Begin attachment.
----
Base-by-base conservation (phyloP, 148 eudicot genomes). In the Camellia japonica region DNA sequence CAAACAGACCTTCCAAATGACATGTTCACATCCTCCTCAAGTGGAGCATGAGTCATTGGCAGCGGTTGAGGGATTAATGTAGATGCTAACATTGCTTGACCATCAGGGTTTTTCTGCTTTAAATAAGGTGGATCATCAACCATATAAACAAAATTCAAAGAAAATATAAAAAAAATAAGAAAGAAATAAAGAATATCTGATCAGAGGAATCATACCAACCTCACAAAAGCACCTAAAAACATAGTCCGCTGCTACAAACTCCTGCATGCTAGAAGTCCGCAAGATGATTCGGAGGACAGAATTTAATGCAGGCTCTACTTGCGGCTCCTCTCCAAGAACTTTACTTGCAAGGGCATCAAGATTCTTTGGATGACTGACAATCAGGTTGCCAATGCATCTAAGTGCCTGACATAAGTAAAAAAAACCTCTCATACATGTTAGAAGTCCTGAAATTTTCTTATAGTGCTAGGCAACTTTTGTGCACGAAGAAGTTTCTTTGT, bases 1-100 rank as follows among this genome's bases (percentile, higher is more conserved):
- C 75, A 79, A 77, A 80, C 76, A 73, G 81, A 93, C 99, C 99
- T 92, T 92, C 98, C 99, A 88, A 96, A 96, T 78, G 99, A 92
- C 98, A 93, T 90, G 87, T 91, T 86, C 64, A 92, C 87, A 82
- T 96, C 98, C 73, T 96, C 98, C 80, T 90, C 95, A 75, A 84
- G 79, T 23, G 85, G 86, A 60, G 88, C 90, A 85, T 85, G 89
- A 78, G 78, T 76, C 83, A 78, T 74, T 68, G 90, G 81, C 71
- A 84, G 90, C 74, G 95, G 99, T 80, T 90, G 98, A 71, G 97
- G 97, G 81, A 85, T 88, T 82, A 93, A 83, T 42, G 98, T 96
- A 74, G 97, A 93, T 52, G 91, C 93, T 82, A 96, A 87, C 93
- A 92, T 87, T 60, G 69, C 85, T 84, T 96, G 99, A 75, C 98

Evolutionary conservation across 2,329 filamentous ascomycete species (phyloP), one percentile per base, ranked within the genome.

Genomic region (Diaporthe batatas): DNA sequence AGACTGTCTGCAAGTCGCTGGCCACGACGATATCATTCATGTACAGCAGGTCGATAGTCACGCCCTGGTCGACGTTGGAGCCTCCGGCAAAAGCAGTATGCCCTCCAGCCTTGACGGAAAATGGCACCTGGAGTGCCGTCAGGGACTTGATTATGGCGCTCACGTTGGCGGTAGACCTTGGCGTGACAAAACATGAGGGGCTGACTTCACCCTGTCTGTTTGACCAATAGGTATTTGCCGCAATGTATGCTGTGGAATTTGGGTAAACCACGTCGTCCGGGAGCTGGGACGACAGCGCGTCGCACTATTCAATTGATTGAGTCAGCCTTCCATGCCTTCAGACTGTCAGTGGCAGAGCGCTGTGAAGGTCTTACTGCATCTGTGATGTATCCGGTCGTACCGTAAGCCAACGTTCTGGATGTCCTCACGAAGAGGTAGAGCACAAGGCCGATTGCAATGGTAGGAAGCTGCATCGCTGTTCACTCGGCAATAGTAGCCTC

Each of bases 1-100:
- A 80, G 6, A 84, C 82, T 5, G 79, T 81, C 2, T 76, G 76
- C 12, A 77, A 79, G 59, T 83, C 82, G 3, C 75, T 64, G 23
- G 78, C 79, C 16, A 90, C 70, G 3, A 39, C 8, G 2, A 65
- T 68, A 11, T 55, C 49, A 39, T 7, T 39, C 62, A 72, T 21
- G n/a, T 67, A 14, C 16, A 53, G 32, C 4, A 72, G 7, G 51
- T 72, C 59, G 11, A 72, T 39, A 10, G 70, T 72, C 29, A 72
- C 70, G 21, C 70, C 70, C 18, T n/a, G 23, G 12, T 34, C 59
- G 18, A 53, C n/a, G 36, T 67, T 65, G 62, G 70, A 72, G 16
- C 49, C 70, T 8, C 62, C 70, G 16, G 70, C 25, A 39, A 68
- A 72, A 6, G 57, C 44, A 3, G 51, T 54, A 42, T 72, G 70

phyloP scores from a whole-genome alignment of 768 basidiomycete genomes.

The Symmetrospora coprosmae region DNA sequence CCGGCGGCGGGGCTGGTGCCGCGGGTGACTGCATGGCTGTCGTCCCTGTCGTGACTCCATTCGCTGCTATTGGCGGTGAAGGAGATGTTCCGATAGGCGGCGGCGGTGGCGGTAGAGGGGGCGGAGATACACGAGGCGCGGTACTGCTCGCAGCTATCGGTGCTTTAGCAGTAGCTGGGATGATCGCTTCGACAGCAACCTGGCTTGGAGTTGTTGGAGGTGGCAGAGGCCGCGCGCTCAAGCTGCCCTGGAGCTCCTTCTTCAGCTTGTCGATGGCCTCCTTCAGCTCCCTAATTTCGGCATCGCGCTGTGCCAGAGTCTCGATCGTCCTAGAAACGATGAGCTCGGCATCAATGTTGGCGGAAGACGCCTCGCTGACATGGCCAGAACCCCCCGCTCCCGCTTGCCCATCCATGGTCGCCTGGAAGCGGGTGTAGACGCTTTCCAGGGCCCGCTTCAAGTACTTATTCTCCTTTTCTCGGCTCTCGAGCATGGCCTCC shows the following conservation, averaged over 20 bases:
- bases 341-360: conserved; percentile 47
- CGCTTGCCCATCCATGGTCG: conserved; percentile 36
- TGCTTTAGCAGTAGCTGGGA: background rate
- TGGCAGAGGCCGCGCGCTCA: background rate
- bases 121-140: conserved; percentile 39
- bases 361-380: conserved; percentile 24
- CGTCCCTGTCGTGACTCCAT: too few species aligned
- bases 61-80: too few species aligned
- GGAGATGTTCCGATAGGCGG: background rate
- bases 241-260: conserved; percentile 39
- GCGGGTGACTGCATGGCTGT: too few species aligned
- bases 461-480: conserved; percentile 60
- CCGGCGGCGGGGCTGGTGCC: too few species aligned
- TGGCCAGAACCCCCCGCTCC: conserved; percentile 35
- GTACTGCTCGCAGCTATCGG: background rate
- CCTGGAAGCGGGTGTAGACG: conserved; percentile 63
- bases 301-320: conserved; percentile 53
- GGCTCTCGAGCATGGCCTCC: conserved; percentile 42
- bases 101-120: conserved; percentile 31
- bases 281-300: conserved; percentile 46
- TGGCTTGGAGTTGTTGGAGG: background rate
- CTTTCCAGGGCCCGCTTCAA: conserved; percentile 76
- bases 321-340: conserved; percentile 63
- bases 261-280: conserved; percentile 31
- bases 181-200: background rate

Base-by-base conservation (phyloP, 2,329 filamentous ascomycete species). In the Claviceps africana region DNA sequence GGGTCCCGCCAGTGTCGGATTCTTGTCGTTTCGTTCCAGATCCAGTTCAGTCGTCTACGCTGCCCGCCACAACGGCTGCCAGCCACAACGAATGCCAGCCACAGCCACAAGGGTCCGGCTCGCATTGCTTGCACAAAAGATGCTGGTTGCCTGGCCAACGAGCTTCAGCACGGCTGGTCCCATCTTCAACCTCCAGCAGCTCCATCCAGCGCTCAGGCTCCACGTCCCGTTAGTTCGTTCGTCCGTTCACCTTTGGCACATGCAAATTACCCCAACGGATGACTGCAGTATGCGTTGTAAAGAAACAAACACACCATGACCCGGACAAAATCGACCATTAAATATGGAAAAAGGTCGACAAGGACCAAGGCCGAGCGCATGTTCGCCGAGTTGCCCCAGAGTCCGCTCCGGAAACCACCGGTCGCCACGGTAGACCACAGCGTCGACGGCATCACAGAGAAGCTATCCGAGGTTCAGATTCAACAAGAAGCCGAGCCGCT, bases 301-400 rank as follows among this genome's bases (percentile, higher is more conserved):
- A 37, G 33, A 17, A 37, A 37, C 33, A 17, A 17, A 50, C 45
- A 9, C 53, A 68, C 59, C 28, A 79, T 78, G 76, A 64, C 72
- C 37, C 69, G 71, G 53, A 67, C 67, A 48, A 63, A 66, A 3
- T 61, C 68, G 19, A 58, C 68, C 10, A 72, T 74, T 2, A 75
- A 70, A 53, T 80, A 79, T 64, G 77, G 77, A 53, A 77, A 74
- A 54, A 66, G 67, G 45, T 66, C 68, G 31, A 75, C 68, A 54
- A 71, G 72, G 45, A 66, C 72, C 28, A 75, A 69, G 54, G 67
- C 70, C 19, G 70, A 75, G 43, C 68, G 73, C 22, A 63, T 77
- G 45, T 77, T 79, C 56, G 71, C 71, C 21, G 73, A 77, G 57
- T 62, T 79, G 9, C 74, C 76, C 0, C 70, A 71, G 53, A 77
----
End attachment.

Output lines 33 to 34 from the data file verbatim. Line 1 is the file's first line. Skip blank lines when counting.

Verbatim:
- CGTCCCTGTCGTGACTCCAT: too few species aligned
- bases 61-80: too few species aligned